Representing Haute Dish, Salvatore was a student panelist for the “Publishing Student Work: How University Literary Magazines Foster Access, Equity, Growth and Self-Confidence in Writing Studies” presentations at the Minnesota Writing and English Conference in April 2016. She also interned at Thompson Reuters as a learning and development designer.
Salvatore is graduating as the College of Liberal Arts’ Outstanding Student for spring 2017 semester. She will graduate summa cum laude with a technical communication and professional writing degree.
Graduating with her bachelor’s degree means the world to Salvatore.
“Although it took me a long time to get here—37 years on and off—it was a dream I never gave up on,” she said. “I instilled the importance of education in our children… my family knows how I longed to earn my degree, and they’re thrilled for me and my accomplishments.”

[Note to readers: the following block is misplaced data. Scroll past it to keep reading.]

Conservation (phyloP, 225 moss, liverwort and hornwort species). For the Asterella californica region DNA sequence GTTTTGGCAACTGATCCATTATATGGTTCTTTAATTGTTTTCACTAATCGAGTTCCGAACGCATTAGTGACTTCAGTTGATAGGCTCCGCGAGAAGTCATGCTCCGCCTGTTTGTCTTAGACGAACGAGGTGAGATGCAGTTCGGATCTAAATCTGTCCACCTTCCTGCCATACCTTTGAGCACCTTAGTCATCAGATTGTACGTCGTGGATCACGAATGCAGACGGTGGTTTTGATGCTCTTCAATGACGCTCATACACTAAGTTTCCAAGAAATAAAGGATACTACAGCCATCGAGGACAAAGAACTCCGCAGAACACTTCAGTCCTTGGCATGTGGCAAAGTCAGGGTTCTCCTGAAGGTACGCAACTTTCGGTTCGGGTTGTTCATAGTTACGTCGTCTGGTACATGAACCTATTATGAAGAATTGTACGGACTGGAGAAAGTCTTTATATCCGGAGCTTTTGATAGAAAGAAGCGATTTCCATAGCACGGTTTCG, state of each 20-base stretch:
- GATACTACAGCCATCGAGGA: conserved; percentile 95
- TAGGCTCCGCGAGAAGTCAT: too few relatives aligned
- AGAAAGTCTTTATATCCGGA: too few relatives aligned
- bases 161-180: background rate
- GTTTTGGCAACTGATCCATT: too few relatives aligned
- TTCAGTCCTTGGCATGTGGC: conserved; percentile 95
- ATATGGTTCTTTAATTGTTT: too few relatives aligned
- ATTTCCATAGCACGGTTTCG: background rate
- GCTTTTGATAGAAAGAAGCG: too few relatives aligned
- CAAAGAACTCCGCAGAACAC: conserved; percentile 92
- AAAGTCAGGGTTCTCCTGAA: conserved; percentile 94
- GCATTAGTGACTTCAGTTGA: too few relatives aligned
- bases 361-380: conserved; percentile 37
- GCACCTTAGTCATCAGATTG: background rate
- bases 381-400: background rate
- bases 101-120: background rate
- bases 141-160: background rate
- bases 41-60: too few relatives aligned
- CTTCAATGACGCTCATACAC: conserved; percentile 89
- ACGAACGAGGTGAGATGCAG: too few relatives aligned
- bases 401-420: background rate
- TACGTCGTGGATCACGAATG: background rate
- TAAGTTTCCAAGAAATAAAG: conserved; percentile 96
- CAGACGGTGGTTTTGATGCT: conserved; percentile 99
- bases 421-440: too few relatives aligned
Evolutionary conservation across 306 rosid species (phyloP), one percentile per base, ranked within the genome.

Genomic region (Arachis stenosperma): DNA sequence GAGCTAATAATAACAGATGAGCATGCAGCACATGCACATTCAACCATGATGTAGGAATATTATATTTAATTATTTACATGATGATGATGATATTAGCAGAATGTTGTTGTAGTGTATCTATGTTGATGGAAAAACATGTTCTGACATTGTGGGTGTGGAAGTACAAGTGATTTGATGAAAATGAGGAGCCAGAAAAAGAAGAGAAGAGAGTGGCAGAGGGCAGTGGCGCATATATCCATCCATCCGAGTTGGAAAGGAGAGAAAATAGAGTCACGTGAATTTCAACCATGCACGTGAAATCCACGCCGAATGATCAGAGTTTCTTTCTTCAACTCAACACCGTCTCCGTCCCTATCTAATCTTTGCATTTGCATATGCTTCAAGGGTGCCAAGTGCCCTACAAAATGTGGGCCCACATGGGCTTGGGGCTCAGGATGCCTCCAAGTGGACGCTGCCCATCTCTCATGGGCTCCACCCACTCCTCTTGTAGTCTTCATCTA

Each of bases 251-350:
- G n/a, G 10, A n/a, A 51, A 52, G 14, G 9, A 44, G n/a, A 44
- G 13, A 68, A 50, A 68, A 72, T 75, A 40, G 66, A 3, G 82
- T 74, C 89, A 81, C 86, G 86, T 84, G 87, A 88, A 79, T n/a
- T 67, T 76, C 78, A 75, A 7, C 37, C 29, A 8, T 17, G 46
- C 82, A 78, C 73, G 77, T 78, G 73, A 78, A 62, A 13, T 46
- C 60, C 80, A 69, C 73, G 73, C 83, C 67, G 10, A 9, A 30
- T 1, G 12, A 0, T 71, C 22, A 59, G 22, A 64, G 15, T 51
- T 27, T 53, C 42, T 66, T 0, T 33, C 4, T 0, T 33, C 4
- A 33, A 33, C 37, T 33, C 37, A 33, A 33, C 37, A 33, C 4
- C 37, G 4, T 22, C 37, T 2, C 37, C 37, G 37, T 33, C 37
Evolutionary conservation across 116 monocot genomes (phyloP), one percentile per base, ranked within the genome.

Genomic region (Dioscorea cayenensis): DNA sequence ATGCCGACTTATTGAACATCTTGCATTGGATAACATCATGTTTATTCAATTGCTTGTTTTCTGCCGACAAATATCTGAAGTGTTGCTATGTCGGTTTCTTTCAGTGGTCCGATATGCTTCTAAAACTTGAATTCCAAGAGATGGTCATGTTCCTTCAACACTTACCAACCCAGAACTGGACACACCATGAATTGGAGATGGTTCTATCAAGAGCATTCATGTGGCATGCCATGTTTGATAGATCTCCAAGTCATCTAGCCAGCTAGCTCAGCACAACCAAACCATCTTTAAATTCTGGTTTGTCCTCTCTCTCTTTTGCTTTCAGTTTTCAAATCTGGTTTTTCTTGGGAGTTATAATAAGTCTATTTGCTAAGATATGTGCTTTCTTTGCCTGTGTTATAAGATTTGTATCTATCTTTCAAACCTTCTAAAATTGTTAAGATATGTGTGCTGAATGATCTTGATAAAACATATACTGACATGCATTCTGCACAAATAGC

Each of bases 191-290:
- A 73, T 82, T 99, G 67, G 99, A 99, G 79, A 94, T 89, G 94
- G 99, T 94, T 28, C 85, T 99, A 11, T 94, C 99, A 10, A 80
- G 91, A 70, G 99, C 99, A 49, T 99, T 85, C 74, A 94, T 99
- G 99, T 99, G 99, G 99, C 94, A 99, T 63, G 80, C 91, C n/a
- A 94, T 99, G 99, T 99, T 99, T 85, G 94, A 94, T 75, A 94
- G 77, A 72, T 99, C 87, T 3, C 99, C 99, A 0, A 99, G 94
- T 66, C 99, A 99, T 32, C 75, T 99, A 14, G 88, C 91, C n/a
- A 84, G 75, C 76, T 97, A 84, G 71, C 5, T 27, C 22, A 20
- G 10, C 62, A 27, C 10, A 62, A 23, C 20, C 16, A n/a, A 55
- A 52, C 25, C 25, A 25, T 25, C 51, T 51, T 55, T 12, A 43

After graduation, Salvatore will consider pursuing a master’s degree in technical communication. She also looks forward to having more time for reading and spending time with family and friends.
Judy Worrell, School of Nursing
After a successful career in business, including a 23-year run as chief financial officer at a product design firm which she co-founded, Judy Worrell, Minneapolis, was ready for a change.
As a high schooler, Worrell was one of two students selected for a nursing pilot program, which emphasized the nursing specialty of respiratory medicine. Worrell found her passion in nursing and graduated an “A” student. From college, Worrell was hired as a supervisor to open the new Respiratory Medicine Department at Purdue University (in Lafayette, Ind.). She later left the nursing field in favor of a career in business.
“I always had the plan to retire early from my career in business to return to my first career and love of nursing,” she said. “After my return to college, I graduated with a 4.0 GPA and returned to my love of nursing as registered nurse.”